'Sable' Is Not A Good Game (And It's Okay To Admit That)
If you read a review that described a game as "one of the buggiest games … in years," with a "mostly empty" landscape and puzzles that the reviewer "wished were … more involved," you'd probably expect a middling or below-average score. Maybe this is another forgettable game made for a movie franchise or just some more shovelware to get a game studio through the end of the year. Definitely, nothing to get excited about.
Well, rather than getting a "meh" out of 10 and a pat on the back, Sable, the game in question, has been put up for Game of the Year awards, widely lauded as the best indie game of 2021, and was even one of the first games ever nominated for a Tribeca award. But … How?
Almost every review agrees that the game is “just teeming with” bugs and glitches, doesn't have enough content, and struggles to achieve even 30fps on the one console it was designed for. Why does it deserve any praise, let alone nominations for some of the most prestigious awards gaming has? Does it have industry connections? Is it bribing journalists? Maybe Sable's dad is Mr. Nintendo himself?
The truth is Sable has been riding a hype train since it was first revealed at E3 2018. The game's art style is truly breathtaking, and audiences fell in love with the idea of an open-world game that looked like a Moebius cartoon with music from Japanese Breakfast:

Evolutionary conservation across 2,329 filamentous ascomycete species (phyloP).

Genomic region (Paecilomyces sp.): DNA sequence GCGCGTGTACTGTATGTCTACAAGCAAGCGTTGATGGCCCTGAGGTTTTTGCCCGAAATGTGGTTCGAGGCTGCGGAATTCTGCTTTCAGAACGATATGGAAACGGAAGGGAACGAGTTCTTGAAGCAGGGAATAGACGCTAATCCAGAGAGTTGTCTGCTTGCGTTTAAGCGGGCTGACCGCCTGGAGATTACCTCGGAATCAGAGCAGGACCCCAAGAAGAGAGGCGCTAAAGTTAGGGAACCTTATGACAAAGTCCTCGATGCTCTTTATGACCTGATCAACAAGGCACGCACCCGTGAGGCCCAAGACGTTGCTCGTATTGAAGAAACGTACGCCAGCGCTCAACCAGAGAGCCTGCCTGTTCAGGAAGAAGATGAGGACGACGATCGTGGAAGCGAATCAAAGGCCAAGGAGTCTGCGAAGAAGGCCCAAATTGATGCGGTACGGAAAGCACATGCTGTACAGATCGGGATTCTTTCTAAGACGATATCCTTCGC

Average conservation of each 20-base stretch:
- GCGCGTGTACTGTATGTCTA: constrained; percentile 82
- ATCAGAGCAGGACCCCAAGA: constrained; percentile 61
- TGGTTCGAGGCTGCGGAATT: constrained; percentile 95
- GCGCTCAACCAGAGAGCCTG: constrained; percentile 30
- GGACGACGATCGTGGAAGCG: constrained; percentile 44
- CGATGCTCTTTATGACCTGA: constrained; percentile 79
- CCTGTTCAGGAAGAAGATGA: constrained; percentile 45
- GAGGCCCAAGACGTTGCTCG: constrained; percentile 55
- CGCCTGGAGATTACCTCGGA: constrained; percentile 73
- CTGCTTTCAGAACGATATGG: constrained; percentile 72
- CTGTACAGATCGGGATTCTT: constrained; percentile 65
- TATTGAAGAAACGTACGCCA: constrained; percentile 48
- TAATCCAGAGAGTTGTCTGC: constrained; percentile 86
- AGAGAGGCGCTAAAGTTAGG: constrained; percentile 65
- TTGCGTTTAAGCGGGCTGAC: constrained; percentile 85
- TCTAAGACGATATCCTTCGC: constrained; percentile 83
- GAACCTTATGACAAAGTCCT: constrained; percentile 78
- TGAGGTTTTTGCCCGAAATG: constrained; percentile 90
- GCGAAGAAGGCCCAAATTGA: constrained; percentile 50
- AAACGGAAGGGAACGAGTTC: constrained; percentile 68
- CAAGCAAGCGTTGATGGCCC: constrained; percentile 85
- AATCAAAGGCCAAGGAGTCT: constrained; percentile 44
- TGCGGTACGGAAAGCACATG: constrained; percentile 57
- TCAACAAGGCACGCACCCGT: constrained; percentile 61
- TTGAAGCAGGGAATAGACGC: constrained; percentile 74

Who wouldn't love that? And since the project was literally built by just two guys in a shed, it had a perfect indie game story; A small budget labor of love with lofty ambitions set to revitalize the open-world game. It had puzzles, and it was non-violent. My god, the game had it all within reach.
Between 2018 and its release in 2021, Sable's hype continued to grow, and in the way that these things often happen, it became a lot more than a good-looking game about chill podracing. Suddenly it was Breath of the Wild but without all the combat. And was it in the style of Moebius? Or was it actually, basically, a Ghibli movie that you could play? As the game's release date approached, the hype continued to build; even I was swept up in it.
Often when hype trains reach the station, they're met by a mob of disappointed fans with unbelievable expectations, who'll turn on developers who promised a lot more than they gave. Except that Sable's hype train is still going strong even months after release, despite even its proponents saying that it has all the problems we've gone over. But even a quick read through most Sable reviews will show you why -- they're not about the game, they're about the reviewer. By couching itself in comfort gaming culture and relying on its atmosphere, Sable was allowed to get away with making almost no game at all, and its adherents will still defend it. It's not that it's boring; it just "could do with a few more player verbs." It's not empty; it's that "the world just isn't made for your enjoyment, man!"
Watching the reviews roll in in late September was absolutely mind-boggling. I played the entire game, got every mask, solved every puzzle (it only has six), and I cannot believe that the reviewers that called the demo the Game of the Year stuck to their guns when their darling met its disastrous release. But in case you've been harboring a similar need to see an accurate review of Sable, here it is:
Sable is a game that woke up on the beautiful side of the bed and then fell out of said bed and landed right on its face.
Top Image: Shedworks